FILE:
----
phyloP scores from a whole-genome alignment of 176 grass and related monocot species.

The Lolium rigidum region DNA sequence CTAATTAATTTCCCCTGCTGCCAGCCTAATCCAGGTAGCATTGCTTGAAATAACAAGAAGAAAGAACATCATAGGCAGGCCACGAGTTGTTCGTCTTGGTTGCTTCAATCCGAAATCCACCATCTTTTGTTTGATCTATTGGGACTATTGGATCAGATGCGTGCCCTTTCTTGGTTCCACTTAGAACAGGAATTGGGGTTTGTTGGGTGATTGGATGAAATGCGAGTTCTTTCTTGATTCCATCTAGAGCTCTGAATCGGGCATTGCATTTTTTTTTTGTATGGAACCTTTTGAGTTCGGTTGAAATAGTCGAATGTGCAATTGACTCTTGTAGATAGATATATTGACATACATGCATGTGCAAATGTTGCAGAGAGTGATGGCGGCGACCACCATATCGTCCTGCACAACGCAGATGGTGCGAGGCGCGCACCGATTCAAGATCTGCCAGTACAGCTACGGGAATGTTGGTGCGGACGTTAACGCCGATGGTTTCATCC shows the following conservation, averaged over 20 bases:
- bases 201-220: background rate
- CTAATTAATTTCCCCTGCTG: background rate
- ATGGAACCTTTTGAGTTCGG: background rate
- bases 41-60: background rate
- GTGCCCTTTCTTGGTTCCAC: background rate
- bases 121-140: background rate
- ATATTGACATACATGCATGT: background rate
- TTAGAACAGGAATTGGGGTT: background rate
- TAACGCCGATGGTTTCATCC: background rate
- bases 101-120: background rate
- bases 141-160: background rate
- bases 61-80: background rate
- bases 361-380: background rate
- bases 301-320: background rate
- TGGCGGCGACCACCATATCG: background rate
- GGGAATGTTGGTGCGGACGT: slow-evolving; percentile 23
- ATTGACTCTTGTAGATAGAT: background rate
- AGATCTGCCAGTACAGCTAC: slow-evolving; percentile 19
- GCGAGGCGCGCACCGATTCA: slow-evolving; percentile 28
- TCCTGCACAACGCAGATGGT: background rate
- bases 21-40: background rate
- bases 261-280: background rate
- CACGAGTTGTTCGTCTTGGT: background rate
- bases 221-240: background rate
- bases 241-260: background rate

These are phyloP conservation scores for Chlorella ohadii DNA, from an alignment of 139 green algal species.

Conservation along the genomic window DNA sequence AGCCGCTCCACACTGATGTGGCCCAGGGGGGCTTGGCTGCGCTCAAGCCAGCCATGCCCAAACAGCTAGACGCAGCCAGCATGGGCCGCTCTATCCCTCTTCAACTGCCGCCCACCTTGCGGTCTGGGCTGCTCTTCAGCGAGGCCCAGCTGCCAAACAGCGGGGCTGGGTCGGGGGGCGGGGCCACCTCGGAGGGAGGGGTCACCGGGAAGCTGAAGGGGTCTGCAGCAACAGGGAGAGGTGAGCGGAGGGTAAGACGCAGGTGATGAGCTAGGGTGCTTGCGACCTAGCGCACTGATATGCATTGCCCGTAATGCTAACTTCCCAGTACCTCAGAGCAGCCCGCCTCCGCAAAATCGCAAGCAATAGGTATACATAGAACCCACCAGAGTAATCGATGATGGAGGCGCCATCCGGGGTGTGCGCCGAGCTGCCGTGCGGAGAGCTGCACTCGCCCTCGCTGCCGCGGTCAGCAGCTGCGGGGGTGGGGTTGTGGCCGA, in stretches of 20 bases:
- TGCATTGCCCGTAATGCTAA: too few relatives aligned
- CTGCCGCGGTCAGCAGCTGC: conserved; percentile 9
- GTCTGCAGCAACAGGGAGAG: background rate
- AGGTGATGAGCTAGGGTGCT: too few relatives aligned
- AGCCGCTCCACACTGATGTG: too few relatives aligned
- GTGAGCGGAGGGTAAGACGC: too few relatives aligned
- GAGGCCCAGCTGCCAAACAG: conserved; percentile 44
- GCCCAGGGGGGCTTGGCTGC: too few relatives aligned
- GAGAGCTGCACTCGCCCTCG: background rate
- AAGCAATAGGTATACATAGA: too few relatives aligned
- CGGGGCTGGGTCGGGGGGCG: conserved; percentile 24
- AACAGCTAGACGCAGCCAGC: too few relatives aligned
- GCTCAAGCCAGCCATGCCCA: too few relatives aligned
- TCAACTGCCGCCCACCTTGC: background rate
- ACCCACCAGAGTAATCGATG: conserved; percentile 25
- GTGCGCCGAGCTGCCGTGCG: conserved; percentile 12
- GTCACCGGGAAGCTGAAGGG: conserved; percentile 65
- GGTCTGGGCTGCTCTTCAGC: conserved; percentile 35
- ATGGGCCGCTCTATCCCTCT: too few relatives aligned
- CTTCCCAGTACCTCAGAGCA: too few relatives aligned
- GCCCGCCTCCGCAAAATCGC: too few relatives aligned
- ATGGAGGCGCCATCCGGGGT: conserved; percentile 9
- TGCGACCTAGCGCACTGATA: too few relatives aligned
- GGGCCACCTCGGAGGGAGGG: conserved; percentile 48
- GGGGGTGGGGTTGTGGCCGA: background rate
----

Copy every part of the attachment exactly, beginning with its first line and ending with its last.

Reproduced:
phyloP scores from a whole-genome alignment of 176 grass and related monocot species.

The Lolium rigidum region DNA sequence CTAATTAATTTCCCCTGCTGCCAGCCTAATCCAGGTAGCATTGCTTGAAATAACAAGAAGAAAGAACATCATAGGCAGGCCACGAGTTGTTCGTCTTGGTTGCTTCAATCCGAAATCCACCATCTTTTGTTTGATCTATTGGGACTATTGGATCAGATGCGTGCCCTTTCTTGGTTCCACTTAGAACAGGAATTGGGGTTTGTTGGGTGATTGGATGAAATGCGAGTTCTTTCTTGATTCCATCTAGAGCTCTGAATCGGGCATTGCATTTTTTTTTTGTATGGAACCTTTTGAGTTCGGTTGAAATAGTCGAATGTGCAATTGACTCTTGTAGATAGATATATTGACATACATGCATGTGCAAATGTTGCAGAGAGTGATGGCGGCGACCACCATATCGTCCTGCACAACGCAGATGGTGCGAGGCGCGCACCGATTCAAGATCTGCCAGTACAGCTACGGGAATGTTGGTGCGGACGTTAACGCCGATGGTTTCATCC shows the following conservation, averaged over 20 bases:
- bases 201-220: background rate
- CTAATTAATTTCCCCTGCTG: background rate
- ATGGAACCTTTTGAGTTCGG: background rate
- bases 41-60: background rate
- GTGCCCTTTCTTGGTTCCAC: background rate
- bases 121-140: background rate
- ATATTGACATACATGCATGT: background rate
- TTAGAACAGGAATTGGGGTT: background rate
- TAACGCCGATGGTTTCATCC: background rate
- bases 101-120: background rate
- bases 141-160: background rate
- bases 61-80: background rate
- bases 361-380: background rate
- bases 301-320: background rate
- TGGCGGCGACCACCATATCG: background rate
- GGGAATGTTGGTGCGGACGT: slow-evolving; percentile 23
- ATTGACTCTTGTAGATAGAT: background rate
- AGATCTGCCAGTACAGCTAC: slow-evolving; percentile 19
- GCGAGGCGCGCACCGATTCA: slow-evolving; percentile 28
- TCCTGCACAACGCAGATGGT: background rate
- bases 21-40: background rate
- bases 261-280: background rate
- CACGAGTTGTTCGTCTTGGT: background rate
- bases 221-240: background rate
- bases 241-260: background rate

These are phyloP conservation scores for Chlorella ohadii DNA, from an alignment of 139 green algal species.

Conservation along the genomic window DNA sequence AGCCGCTCCACACTGATGTGGCCCAGGGGGGCTTGGCTGCGCTCAAGCCAGCCATGCCCAAACAGCTAGACGCAGCCAGCATGGGCCGCTCTATCCCTCTTCAACTGCCGCCCACCTTGCGGTCTGGGCTGCTCTTCAGCGAGGCCCAGCTGCCAAACAGCGGGGCTGGGTCGGGGGGCGGGGCCACCTCGGAGGGAGGGGTCACCGGGAAGCTGAAGGGGTCTGCAGCAACAGGGAGAGGTGAGCGGAGGGTAAGACGCAGGTGATGAGCTAGGGTGCTTGCGACCTAGCGCACTGATATGCATTGCCCGTAATGCTAACTTCCCAGTACCTCAGAGCAGCCCGCCTCCGCAAAATCGCAAGCAATAGGTATACATAGAACCCACCAGAGTAATCGATGATGGAGGCGCCATCCGGGGTGTGCGCCGAGCTGCCGTGCGGAGAGCTGCACTCGCCCTCGCTGCCGCGGTCAGCAGCTGCGGGGGTGGGGTTGTGGCCGA, in stretches of 20 bases:
- TGCATTGCCCGTAATGCTAA: too few relatives aligned
- CTGCCGCGGTCAGCAGCTGC: conserved; percentile 9
- GTCTGCAGCAACAGGGAGAG: background rate
- AGGTGATGAGCTAGGGTGCT: too few relatives aligned
- AGCCGCTCCACACTGATGTG: too few relatives aligned
- GTGAGCGGAGGGTAAGACGC: too few relatives aligned
- GAGGCCCAGCTGCCAAACAG: conserved; percentile 44
- GCCCAGGGGGGCTTGGCTGC: too few relatives aligned
- GAGAGCTGCACTCGCCCTCG: background rate
- AAGCAATAGGTATACATAGA: too few relatives aligned
- CGGGGCTGGGTCGGGGGGCG: conserved; percentile 24
- AACAGCTAGACGCAGCCAGC: too few relatives aligned
- GCTCAAGCCAGCCATGCCCA: too few relatives aligned
- TCAACTGCCGCCCACCTTGC: background rate
- ACCCACCAGAGTAATCGATG: conserved; percentile 25
- GTGCGCCGAGCTGCCGTGCG: conserved; percentile 12
- GTCACCGGGAAGCTGAAGGG: conserved; percentile 65
- GGTCTGGGCTGCTCTTCAGC: conserved; percentile 35
- ATGGGCCGCTCTATCCCTCT: too few relatives aligned
- CTTCCCAGTACCTCAGAGCA: too few relatives aligned
- GCCCGCCTCCGCAAAATCGC: too few relatives aligned
- ATGGAGGCGCCATCCGGGGT: conserved; percentile 9
- TGCGACCTAGCGCACTGATA: too few relatives aligned
- GGGCCACCTCGGAGGGAGGG: conserved; percentile 48
- GGGGGTGGGGTTGTGGCCGA: background rate